Learn about the cultivation of the tasty mollusc along the French Atlantic coast.
Ahot, dry wind whistles over the cobbled streets of La Rochelle, capital of the Charente-maritime département in western France, when I arrive on the first day of my mussel-hunting trip. I plan to follow the 45-kilometre Charron Mussel Route, which stretches northwards from nearby Marsilly and around Aiguillon Bay.
La Rochelle was once France’s most famous seaport and the pioneers who founded Montréal set sail from here in the 1600s. Framed by three medieval towers that once defended the harbour, the old port is lined with restaurants and bars. I get a table at La Moule Rieuse, one of the city’s best shellfish restaurants, and order the region’s signature dish, mouclade, steamed mussels served in a succulent cream and curry sauce.
Next stop is the hamlet of Aytré, 15 minutes inland from La Rochelle, which is home to the Moule-shop. The food stand serves fresh mussel dishes ranging from classic moules marinière (marinated in herbs and white wine) to more innovative dishes such as the sumptuous moules Roquefort, where the mussels are soaked in a rich sauce made with the pungent sheep’s cheese and garlic. After lunch on a park bench in the pretty market square, I head for Marsilly, next stop on the Mussel Route.
Like oysters from Marennes, brandy from Cognac and champagne from you-know-where, mussels cultivated along this stretch of the Atlantic coast are considered to be the best in France and only these shellfish can claim the prestigious Charron appellation contrôlée status.
I arrive at Marsilly just as the sun is setting over a line of strange angular structures fronting the pebble beach. Next morning, I discover that these jetties equipped with huge square nets at one end are carrelets, the fishing cabins that have been used in this region for centuries. “They are handed down from generation to generation,” explains Pierre, my guide in Marsilly’s graffiti museum the following day. “The fisherman sits in the cabin at the end of the jetty and slowly winds a handle that lets down the big square net into the sea. He leaves it for a while and when he brings the net up again he hopes there will be fish inside.”
After browsing through the fascinating – and sometimes moving – collection of historical graffiti on display, I head to the seafront to watch seagulls squawking over a muddy line of bouchot stakes covered with tiny, black mussels. As the tide rises and the mussel cultivators chug out in their flat-bottomed boats, known as plats, I climb the clock tower for a better view over the mussel beds towards Aiguillon Bay, where I plan to finish my trip.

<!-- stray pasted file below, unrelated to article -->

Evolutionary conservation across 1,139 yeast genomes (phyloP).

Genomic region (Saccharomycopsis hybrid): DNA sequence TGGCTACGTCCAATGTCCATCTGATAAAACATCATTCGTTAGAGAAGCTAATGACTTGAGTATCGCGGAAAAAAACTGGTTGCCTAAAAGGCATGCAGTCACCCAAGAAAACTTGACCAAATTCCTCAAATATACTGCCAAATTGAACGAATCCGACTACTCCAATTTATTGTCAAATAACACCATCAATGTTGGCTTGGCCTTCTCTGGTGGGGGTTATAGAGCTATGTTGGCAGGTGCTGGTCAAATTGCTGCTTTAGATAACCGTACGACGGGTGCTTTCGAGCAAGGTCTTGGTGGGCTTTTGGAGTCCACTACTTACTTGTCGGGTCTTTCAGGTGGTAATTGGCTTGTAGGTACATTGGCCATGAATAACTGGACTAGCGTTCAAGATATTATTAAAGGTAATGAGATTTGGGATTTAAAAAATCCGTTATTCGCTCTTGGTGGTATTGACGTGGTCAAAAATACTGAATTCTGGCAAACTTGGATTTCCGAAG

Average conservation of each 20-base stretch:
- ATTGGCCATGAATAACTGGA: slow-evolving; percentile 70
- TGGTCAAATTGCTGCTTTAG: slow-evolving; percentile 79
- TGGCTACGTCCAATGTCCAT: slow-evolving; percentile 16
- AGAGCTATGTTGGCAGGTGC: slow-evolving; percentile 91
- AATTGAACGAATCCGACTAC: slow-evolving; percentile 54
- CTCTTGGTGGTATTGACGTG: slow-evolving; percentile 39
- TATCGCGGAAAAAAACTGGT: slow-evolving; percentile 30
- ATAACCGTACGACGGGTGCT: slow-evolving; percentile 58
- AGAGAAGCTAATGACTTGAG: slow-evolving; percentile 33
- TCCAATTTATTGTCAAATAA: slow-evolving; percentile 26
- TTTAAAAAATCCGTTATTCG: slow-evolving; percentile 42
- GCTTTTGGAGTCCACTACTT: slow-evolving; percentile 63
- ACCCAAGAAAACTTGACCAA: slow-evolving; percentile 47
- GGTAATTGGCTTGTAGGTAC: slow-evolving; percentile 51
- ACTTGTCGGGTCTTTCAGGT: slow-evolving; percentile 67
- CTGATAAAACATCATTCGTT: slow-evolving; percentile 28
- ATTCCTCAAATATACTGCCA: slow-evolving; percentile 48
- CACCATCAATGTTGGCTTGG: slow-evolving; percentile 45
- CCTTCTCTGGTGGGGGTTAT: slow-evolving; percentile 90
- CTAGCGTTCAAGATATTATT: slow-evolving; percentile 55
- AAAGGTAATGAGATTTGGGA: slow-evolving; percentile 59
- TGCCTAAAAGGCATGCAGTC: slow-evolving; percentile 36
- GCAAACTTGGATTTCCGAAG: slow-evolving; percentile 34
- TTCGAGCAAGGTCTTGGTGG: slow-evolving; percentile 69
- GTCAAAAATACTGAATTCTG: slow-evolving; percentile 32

I leave Marsilly along Rue Patrice Walton, named after the Irish sailor who reputedly discovered the method of collecting mussels on stakes that is still used today. The story goes that Walton, who was shipwrecked off Esnandes some time in the 12th century, noticed mussels growing on stakes near the waterline. Chopping down an oak tree he whittled a few stakes of his own, stuck them in the mud and returned a month later to find mussel spats clinging to them. A year later, he tasted his first crop of full-flavoured molluscs, which were free of the gritty sediment which mars the savour of moules harvested from the seabed, and thus evolved the bouchot system.
Perhaps in Walton’s memory, Esnandes now houses the Maison de la Mytiliculture, the region’s own mussel museum. The extensive collection of videos and exhibits is an ideal preparation for my final trip out to see the mussel beds in the bay.
Legs straddled either side of the tiller, mussel farmer Hubert Forestier pilots me out across this horseshoe-shaped bay which yields some of France’s best shellfish. “1.8 kilograms of mussels are
CLOCKWISE FROM FACING PAGE: Serving up mouclade, mussels cooked in a creamy curry sauce; A mussel cultivator on his flat-bottomed boat known as a plat; The molluscs cooked eclade, on a watersoaked plank